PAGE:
Antiemetic Drug Shown Effective in Very Young Children

Susan Farley
Published Online: Saturday, January 1, 2005

A recent study has shown that an injection of the antiemetic ondansetron hydrochloride (Zofran) effectively reduces post-operative vomiting (POV) associated with general anesthesia in children 1 month to 2 years old. The prospective, randomized, double-blind, placebo-controlled study included 670 patients from ages 1 month to 24 months who underwent surgery under general anesthesia. Participants received either one 0.1 mg/kg intravenous dose of ondansetron hydrochloride or placebo, directly after receiving anesthesia and just before the start of surgery.

In the ondansetron group, only 11% experienced an episode of vomiting, received rescue antiemetic medication, or were eliminated from the study, compared to 28% of children in the placebo group. Results indicated that ondansetron reduced the need for rescue medication in the 24-hour assessment period. Adverse events among the ondansetron group included 3 cases of agitation, one case of aggression, one incidence of mild facial swelling, and one incidence of nonspecific swelling. Lead investigator Samia N. Khalil, MD, professor of pediatric anesthesia at the University of Texas Health Science Center, concluded, "Results of this study suggest that the incidence of POV in children younger than 2 years of age may be higher than previously believed."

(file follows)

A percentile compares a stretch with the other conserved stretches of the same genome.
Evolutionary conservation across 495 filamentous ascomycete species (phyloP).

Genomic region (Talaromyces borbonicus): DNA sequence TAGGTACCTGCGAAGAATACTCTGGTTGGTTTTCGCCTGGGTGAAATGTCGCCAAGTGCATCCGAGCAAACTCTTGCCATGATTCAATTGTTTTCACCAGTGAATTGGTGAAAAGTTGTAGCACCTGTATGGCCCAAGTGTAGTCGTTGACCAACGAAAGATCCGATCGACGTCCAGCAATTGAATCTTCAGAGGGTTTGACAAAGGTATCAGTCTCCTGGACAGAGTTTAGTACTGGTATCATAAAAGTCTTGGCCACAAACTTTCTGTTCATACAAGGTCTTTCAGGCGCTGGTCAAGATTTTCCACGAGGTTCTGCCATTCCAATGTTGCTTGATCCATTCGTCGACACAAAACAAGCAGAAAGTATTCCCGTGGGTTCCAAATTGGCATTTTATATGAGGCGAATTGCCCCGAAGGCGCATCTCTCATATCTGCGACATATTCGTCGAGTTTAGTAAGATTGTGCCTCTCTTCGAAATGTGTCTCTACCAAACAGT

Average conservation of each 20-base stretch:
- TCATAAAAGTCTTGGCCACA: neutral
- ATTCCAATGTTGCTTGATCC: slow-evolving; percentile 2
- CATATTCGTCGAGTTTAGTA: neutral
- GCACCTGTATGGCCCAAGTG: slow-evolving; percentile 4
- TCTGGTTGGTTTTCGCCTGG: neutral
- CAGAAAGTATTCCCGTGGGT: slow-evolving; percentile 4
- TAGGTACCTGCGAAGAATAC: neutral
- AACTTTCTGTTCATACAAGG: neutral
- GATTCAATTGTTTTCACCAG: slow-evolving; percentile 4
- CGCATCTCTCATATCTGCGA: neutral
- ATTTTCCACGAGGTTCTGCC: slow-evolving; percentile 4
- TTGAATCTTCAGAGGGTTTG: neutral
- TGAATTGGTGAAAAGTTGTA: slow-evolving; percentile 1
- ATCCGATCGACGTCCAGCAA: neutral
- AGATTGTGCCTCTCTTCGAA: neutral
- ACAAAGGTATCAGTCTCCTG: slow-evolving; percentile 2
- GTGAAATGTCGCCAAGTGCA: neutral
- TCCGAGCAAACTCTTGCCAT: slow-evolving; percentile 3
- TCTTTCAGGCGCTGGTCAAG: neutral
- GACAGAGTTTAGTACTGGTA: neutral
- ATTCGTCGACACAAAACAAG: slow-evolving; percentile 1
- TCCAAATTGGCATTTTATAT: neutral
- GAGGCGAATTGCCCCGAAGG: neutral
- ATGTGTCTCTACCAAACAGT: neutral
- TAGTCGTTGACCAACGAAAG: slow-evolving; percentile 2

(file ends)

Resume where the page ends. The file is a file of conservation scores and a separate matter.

Ms. Farley is a freelance medical writer based in Wakefield, RI.

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